What is the Trump health plan for 2020?

The Republicans don’t yet have a health care plan less than a year before the 2020 elections.

But based upon their 2017 Obamacare repeal and replace efforts, as well as a major document recently issued by the House Republican Study Committee, what might a Republican plan look like?

First, let’s review the plan House Republicans passed in 2017 during their failed repeal and replace efforts.

House Republicans would have repealed the Medicaid expansion and the individual market subsidies and would have repackaged them into a program that took some, but not all, of that money and sent it to the states. Each state legislature would have then taken that money and crafted a health insurance plan of their own making.

Here is the Congressional Budget Office’s (CBO’s) July 2017 evaluation of that plan. The CBO calculated the Republican House plan would have spent $1.3 trillion less than Obamacare over ten years on Medicaid and insurance subsidies:

The CBO estimated that these funding cuts would have led to:

  • Nine million people leaving Medicaid by 2020 growing to 14 million in 2026 — and then having to enter the individual market as their only option for coverage unless they found their way to employer coverage.
  • The individual market shrinking by ten million in 2020 and six million by 2026.
  • The CBO, therefore, concluded that the number of people eligible for the individual market would increase dramatically as the reduced Medicaid population was forced to seek private individual coverage while the individual coverage subsidies were substantially cut.

Obamacare has suffered because a relatively small number of subsidy-eligible ever signed up for the program — about 40% at its high point. That, in turn, has led to very high premiums with an insufficient number of healthy people participating to pay for the costs of the sick.

The 2017 House Republican plan’s combination of dumping more people into the pool by shrinking Medicaid — and therefore increasing the number of people eligible for individual coverage — and cutting the subsidies in the private market, could only have had the result of making the percentage of eligible people buying a private health plan even worse. That, in turn, could only lead to even worse individual market affordability and resulting underwriting anti-selection than what we have had under Obamacare.

Republicans saw moving the design and administration of health insurance reform to the states as an opportunity to administer the program at a more efficient and place that would also have given the states the ability to innovate. Critics only saw the potential for states to go backward on Obamacare’s key market reforms, including pre-existing coverage guarantees and financial support.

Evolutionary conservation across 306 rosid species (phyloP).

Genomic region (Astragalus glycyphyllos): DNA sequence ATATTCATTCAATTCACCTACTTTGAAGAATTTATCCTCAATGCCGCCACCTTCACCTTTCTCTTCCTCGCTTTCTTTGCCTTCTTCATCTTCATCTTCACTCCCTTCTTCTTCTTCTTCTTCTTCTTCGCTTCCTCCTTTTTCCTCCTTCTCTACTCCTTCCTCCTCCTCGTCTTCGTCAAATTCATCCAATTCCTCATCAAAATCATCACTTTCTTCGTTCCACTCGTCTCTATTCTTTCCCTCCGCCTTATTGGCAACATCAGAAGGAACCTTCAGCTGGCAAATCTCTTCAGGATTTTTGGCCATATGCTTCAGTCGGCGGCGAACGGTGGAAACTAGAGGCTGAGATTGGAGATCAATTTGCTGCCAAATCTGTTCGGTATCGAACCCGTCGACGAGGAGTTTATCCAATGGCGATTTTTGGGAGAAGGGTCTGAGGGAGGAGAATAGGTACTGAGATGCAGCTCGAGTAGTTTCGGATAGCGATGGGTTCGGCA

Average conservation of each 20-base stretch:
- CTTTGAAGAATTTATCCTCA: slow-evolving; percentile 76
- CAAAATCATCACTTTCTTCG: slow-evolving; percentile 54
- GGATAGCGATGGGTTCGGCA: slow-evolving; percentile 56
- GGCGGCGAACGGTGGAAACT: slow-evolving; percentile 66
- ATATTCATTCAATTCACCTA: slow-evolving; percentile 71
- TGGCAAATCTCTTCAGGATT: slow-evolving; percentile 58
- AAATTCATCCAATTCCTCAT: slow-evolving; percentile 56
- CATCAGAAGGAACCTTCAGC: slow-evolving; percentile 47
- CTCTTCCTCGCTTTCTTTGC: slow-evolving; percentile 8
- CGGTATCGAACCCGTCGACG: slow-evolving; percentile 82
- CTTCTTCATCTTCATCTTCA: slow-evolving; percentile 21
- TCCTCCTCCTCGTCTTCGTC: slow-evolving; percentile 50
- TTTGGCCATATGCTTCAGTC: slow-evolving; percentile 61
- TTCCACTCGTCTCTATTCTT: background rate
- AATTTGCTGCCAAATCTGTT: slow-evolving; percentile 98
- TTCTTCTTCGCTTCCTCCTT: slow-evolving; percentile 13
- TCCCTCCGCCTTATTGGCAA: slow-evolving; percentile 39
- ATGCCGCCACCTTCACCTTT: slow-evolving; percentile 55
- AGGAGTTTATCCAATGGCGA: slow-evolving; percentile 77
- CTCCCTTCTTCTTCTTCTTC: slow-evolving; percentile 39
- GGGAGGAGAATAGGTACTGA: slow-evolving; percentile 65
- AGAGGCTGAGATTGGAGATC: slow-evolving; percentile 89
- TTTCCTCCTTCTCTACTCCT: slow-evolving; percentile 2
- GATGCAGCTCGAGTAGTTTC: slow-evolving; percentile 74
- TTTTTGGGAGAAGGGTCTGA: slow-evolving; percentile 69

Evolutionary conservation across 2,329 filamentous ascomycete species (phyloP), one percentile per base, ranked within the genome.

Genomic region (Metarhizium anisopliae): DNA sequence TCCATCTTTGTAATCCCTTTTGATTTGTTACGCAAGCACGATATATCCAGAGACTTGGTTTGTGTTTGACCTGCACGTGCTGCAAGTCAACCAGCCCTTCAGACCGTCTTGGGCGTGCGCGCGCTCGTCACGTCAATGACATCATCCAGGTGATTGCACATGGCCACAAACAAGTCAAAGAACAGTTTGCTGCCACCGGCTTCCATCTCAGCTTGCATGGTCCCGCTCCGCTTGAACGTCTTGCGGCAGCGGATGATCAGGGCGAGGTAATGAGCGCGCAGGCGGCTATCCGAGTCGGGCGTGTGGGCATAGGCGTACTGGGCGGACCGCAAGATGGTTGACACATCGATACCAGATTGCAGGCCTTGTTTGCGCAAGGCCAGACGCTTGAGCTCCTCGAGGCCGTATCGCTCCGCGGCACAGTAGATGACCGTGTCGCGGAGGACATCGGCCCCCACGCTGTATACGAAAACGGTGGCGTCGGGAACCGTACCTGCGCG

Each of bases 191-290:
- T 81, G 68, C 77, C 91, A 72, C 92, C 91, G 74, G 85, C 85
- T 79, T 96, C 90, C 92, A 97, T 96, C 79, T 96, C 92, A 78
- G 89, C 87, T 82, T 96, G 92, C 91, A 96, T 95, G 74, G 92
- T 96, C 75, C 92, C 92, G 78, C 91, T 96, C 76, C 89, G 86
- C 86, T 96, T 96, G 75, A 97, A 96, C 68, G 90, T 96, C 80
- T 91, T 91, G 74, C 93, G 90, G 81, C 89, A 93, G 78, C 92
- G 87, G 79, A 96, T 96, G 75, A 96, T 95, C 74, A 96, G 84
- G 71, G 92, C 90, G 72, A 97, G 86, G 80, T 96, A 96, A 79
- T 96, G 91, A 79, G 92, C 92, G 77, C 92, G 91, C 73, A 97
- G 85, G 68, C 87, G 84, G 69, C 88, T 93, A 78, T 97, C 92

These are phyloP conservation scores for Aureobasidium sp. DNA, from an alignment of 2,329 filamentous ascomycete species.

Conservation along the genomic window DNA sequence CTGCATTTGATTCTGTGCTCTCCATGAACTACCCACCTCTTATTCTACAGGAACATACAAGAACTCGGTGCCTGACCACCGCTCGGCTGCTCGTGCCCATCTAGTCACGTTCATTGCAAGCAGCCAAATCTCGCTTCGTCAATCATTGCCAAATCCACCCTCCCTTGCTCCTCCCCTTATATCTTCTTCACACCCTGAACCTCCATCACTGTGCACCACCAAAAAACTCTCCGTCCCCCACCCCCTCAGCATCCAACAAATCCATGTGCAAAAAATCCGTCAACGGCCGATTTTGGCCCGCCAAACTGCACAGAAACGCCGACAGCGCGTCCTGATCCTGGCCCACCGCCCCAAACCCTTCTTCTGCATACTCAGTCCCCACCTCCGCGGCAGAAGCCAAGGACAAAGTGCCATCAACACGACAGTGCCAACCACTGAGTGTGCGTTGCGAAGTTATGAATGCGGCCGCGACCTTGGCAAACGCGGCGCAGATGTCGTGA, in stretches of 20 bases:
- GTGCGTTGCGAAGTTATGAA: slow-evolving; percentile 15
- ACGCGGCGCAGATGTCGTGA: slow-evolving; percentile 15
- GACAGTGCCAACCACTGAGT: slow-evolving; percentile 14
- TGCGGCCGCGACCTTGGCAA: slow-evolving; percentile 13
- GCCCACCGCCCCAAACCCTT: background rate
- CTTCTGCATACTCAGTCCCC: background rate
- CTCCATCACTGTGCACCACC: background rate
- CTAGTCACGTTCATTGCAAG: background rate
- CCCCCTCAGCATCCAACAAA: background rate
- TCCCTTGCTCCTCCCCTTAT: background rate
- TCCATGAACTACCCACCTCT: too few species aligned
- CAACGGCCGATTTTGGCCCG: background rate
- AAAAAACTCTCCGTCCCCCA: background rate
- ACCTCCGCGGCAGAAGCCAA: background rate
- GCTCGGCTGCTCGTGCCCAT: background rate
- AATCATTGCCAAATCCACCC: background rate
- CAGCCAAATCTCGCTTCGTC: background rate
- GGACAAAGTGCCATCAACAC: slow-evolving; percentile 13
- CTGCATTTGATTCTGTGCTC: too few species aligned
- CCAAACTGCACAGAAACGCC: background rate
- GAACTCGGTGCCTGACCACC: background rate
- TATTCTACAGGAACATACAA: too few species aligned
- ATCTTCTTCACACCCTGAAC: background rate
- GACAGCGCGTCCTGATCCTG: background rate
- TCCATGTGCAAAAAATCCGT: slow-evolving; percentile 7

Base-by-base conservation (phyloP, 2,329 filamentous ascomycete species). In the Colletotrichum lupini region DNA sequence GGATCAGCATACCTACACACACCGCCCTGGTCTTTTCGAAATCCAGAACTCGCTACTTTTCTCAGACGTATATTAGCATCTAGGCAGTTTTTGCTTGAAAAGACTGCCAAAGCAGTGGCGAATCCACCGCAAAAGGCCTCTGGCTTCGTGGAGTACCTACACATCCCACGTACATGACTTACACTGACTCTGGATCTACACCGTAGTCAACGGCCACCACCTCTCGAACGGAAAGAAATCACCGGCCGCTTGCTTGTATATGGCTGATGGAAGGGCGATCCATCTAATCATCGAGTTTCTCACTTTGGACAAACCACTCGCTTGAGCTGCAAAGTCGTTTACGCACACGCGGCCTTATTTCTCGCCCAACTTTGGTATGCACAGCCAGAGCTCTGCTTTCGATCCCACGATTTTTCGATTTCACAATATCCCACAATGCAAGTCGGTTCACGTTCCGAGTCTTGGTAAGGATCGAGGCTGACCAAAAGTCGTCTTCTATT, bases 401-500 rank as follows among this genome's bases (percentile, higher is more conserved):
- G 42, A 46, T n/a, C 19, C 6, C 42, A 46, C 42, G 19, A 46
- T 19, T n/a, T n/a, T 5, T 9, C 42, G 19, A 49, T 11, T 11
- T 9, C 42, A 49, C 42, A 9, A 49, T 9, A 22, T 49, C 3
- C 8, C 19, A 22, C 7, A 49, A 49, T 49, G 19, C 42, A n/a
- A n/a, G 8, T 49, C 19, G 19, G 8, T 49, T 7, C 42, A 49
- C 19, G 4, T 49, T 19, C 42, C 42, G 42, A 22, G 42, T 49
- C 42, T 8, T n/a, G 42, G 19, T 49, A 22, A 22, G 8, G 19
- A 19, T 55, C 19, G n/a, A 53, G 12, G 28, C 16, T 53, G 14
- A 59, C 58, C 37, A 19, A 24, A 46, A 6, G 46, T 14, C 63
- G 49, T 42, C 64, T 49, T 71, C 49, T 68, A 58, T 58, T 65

While this plan passed the House, it never attracted a simple majority in the Republican-controlled Senate.

Since the Republican Senate’s inability to advance any kind of Obamacare repeal and replace bill, Republicans have not put forward any other comprehensive health insurance reform bill.

However, the House Republican Study Committee (RSC) recently issued a 58 page “Part One” health reform outline.

The RSC’s document follows the broad outline of the failed 2017 House plan — taking the existing Medicaid and individual market subsidies and repackaging them into state block grants where fifty new health insurance reform plans would be created and administered.

This time, the Republican plan spends more effort to assure consumers that their pre-existing medical conditions would be covered, “Consequently, everyone with an existing condition who is seeking coverage in the individual market would be provided a pathway to obtaining complete coverage of all their medical conditions within just 12 months.” — albeit in a system that could vary greatly from one state to another and has the potential to delay coverage for a pre-existing condition for up to a year.

The RSC outline is also vague on whether current Medicaid expansion and individual market subsidy expenditures would be cut prior to sending the money to the states in the form of block grants, saying only that “Funding for these grants would be derived from repackaging the ACAs premium subsidies and Medicaid expansion funding.”

In fact, the outline contains no spending or revenue projections.